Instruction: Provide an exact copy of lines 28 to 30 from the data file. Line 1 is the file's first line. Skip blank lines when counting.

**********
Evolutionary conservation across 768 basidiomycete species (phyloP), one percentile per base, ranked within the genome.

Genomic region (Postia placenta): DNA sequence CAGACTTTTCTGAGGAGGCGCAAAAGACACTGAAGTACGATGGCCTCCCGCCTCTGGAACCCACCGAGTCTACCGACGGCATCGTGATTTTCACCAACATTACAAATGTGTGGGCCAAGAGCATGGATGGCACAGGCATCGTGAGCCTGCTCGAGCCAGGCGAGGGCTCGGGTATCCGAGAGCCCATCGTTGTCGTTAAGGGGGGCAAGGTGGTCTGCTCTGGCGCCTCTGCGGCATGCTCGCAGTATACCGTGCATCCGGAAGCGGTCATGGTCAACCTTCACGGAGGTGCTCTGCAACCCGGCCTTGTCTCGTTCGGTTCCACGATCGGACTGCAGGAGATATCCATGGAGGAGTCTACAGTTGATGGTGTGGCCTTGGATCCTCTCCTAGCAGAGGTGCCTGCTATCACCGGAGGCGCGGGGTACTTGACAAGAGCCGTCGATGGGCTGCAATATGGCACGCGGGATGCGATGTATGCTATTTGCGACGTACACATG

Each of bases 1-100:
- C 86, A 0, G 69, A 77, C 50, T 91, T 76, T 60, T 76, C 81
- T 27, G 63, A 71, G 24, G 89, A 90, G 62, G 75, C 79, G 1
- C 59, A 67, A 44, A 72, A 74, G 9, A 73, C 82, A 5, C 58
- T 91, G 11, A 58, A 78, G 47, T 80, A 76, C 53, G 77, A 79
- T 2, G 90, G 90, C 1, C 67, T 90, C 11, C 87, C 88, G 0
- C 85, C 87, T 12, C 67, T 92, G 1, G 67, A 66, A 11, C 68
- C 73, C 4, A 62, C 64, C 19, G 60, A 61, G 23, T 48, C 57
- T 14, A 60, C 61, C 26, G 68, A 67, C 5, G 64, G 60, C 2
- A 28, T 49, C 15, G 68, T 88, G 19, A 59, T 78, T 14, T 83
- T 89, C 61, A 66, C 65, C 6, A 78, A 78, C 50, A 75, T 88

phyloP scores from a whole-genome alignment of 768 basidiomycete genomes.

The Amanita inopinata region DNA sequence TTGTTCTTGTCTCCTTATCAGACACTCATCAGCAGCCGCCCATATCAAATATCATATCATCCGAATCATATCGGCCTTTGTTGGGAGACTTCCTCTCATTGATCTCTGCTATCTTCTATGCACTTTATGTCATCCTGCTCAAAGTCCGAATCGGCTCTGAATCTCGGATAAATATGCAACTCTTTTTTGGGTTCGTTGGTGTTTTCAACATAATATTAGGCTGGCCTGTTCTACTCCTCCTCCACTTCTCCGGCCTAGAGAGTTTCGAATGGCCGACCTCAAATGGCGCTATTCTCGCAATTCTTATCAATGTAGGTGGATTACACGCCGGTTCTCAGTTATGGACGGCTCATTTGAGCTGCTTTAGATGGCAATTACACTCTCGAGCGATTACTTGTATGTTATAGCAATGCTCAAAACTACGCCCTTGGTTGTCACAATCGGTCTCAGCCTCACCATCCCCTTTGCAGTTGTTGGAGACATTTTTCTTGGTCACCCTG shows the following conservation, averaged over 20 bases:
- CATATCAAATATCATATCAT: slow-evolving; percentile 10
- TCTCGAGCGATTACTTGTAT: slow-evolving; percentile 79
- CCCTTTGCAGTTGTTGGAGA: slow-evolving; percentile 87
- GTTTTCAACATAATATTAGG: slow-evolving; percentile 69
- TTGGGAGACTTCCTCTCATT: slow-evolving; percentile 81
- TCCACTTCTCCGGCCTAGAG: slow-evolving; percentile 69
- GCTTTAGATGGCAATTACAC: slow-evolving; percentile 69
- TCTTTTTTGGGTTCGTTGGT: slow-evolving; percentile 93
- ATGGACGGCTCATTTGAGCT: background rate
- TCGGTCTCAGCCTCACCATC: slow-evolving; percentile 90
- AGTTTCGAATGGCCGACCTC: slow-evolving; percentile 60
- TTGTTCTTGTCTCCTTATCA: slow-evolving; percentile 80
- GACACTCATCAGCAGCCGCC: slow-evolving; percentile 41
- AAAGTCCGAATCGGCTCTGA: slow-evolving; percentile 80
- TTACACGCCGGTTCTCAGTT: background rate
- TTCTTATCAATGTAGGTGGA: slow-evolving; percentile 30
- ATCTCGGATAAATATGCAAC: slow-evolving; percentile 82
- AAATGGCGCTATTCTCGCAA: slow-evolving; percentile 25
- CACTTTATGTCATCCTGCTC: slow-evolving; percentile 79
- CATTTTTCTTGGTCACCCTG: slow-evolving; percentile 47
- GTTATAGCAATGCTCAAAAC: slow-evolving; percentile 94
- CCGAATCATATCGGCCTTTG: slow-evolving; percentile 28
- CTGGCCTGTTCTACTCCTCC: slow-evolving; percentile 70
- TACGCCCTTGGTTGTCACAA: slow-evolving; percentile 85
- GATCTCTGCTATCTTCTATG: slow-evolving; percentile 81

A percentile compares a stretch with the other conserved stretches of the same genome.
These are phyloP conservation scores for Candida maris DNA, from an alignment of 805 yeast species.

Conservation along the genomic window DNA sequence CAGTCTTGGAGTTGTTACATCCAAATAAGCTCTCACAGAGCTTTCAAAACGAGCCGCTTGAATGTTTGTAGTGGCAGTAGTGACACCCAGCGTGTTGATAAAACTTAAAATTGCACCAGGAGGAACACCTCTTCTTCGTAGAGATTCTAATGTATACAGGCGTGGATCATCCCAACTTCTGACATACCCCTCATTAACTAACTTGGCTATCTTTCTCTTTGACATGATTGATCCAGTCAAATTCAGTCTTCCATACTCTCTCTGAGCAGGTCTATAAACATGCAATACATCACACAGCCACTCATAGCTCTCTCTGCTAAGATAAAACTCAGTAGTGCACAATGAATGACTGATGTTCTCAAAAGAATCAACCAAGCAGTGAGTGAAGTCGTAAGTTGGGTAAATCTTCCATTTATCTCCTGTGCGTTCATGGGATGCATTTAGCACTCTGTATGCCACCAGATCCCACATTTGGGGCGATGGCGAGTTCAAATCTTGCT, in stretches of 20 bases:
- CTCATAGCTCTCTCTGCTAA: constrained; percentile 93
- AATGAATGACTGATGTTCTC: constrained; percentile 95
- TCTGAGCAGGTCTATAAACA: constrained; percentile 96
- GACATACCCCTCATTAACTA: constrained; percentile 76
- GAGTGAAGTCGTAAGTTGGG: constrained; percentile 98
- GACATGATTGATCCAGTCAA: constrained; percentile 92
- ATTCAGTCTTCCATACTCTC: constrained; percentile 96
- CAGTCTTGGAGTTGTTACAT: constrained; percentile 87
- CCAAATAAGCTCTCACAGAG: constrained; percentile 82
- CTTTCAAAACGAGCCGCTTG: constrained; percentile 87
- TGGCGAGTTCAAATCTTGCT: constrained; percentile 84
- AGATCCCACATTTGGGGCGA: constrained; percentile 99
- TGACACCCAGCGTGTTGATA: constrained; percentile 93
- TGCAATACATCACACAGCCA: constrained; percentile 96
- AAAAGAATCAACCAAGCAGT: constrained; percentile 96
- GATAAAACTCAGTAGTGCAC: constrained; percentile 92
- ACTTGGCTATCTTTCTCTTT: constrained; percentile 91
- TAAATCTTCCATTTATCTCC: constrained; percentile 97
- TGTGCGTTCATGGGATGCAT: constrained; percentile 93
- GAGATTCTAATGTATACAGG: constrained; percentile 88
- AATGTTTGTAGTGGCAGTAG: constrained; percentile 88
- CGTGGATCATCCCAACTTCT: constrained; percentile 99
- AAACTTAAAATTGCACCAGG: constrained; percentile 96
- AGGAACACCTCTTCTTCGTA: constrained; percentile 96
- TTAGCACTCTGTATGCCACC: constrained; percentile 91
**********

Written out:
- GACACTCATCAGCAGCCGCC: slow-evolving; percentile 41
- AAAGTCCGAATCGGCTCTGA: slow-evolving; percentile 80
- TTACACGCCGGTTCTCAGTT: background rate